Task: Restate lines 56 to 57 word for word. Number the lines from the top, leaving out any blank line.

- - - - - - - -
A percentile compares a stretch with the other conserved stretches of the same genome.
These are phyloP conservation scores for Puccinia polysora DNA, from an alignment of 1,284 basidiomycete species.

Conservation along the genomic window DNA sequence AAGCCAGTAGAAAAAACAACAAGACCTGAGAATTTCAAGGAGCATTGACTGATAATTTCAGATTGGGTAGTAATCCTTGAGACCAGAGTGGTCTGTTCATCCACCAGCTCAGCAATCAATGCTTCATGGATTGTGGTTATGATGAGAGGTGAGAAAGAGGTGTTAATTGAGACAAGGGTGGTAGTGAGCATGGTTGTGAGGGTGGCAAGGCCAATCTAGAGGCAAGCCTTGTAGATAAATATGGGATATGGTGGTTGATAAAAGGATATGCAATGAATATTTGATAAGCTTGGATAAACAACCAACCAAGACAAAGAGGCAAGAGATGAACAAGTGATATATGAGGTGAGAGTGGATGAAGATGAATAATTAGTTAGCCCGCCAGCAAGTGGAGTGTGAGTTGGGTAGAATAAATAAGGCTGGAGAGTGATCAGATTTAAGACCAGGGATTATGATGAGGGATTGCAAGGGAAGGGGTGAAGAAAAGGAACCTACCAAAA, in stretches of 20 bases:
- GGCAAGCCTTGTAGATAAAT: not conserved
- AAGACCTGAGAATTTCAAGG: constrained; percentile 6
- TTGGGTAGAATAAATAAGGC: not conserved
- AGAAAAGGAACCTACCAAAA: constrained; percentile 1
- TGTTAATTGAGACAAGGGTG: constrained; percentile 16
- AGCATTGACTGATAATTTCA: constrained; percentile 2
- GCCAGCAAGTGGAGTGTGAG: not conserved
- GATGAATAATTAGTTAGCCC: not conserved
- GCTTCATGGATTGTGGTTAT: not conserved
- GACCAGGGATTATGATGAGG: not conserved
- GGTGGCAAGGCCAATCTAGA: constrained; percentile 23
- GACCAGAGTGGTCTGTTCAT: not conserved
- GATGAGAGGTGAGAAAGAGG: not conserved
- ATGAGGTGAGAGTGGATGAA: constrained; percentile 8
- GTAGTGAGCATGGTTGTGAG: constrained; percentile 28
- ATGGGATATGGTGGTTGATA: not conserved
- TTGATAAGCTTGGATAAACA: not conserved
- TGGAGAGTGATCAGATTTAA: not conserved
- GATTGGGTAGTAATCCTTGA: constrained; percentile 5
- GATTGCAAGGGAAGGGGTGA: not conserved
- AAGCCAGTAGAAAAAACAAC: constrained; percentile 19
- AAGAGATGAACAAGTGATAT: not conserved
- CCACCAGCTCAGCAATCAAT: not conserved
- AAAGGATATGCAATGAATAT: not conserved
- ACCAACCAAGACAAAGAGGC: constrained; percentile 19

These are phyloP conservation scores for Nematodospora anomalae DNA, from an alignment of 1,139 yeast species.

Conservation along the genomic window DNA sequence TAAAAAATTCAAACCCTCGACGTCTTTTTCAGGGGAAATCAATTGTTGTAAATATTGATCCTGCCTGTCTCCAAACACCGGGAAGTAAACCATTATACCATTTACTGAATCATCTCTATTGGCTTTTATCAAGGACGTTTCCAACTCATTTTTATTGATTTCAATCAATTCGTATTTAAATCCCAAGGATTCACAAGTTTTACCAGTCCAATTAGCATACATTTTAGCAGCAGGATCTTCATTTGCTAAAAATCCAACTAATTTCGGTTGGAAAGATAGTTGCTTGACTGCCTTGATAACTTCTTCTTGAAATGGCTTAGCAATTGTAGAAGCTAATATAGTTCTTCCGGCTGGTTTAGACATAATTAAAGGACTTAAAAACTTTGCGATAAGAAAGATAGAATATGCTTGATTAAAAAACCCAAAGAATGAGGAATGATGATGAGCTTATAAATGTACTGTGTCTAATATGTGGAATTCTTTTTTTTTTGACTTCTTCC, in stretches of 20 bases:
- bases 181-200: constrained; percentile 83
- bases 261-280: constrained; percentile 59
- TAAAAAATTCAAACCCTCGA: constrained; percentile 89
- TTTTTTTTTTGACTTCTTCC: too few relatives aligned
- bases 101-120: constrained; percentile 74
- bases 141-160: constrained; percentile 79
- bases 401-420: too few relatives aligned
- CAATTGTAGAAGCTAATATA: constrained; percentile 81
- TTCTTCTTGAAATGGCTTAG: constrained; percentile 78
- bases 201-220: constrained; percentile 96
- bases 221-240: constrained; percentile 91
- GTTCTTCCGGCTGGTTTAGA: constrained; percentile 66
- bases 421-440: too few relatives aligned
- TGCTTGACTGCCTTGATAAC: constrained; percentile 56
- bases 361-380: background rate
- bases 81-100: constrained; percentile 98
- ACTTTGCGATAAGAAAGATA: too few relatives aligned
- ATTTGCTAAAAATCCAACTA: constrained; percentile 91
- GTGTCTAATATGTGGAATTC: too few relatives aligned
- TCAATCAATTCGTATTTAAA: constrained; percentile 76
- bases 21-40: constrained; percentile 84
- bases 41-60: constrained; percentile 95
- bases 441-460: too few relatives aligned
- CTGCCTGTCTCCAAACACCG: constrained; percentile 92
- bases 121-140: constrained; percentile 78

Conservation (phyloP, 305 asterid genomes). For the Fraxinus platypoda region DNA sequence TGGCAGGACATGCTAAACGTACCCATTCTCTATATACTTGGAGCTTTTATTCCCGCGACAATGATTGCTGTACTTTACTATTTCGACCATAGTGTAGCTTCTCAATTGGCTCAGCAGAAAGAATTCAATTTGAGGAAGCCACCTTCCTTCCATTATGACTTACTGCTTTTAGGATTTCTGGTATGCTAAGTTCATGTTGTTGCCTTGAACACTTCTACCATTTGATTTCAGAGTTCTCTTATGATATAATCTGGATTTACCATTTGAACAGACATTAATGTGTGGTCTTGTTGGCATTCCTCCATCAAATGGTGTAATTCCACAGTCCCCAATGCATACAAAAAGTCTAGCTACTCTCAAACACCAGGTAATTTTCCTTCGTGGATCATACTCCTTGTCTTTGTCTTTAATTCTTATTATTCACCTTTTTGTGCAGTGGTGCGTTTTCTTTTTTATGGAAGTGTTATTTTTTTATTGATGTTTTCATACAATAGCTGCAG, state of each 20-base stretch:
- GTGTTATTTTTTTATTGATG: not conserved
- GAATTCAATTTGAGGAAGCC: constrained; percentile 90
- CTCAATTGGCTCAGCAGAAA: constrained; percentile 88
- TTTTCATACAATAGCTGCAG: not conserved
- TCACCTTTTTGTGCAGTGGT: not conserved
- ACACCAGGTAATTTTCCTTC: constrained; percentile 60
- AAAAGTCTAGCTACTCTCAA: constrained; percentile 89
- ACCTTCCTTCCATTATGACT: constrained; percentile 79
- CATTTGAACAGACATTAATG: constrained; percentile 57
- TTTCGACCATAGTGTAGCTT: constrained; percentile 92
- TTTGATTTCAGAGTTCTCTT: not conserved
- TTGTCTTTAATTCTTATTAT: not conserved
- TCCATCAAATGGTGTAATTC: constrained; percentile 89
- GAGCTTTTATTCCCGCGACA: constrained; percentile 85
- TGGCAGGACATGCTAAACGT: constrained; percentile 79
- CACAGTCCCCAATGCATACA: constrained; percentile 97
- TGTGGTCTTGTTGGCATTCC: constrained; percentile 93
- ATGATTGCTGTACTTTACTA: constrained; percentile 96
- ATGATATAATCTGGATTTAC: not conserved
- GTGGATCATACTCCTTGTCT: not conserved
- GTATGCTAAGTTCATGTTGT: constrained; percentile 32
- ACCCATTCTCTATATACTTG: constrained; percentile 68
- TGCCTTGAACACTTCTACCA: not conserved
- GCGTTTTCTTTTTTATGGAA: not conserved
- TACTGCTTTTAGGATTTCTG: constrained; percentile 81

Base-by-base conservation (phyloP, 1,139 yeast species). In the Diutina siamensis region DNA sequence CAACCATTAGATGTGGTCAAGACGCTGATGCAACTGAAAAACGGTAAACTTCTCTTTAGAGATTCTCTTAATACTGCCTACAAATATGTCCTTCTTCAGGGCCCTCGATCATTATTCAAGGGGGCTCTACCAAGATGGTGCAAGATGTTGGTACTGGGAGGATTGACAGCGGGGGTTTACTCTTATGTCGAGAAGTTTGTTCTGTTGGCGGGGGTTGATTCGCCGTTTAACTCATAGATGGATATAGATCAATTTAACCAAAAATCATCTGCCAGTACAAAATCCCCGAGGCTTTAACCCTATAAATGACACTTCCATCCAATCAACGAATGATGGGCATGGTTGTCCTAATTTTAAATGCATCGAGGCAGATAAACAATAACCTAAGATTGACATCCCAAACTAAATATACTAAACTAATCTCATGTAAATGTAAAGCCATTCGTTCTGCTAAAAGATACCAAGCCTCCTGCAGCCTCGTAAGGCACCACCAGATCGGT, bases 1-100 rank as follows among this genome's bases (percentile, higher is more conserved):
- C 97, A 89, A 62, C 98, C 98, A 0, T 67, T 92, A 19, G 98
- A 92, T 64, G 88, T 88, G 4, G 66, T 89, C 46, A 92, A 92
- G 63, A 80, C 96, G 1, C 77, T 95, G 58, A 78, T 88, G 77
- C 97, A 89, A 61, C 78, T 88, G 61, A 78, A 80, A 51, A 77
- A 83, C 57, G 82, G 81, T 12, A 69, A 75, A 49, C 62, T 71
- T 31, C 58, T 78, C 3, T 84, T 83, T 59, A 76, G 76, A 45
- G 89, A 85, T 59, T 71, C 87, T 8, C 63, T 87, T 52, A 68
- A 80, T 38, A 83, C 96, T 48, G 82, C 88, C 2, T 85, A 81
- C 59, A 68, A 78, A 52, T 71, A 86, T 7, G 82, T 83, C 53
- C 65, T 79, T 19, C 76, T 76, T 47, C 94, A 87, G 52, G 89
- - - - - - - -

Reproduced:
Conservation (phyloP, 305 asterid genomes). For the Fraxinus platypoda region DNA sequence TGGCAGGACATGCTAAACGTACCCATTCTCTATATACTTGGAGCTTTTATTCCCGCGACAATGATTGCTGTACTTTACTATTTCGACCATAGTGTAGCTTCTCAATTGGCTCAGCAGAAAGAATTCAATTTGAGGAAGCCACCTTCCTTCCATTATGACTTACTGCTTTTAGGATTTCTGGTATGCTAAGTTCATGTTGTTGCCTTGAACACTTCTACCATTTGATTTCAGAGTTCTCTTATGATATAATCTGGATTTACCATTTGAACAGACATTAATGTGTGGTCTTGTTGGCATTCCTCCATCAAATGGTGTAATTCCACAGTCCCCAATGCATACAAAAAGTCTAGCTACTCTCAAACACCAGGTAATTTTCCTTCGTGGATCATACTCCTTGTCTTTGTCTTTAATTCTTATTATTCACCTTTTTGTGCAGTGGTGCGTTTTCTTTTTTATGGAAGTGTTATTTTTTTATTGATGTTTTCATACAATAGCTGCAG, state of each 20-base stretch:
- GTGTTATTTTTTTATTGATG: not conserved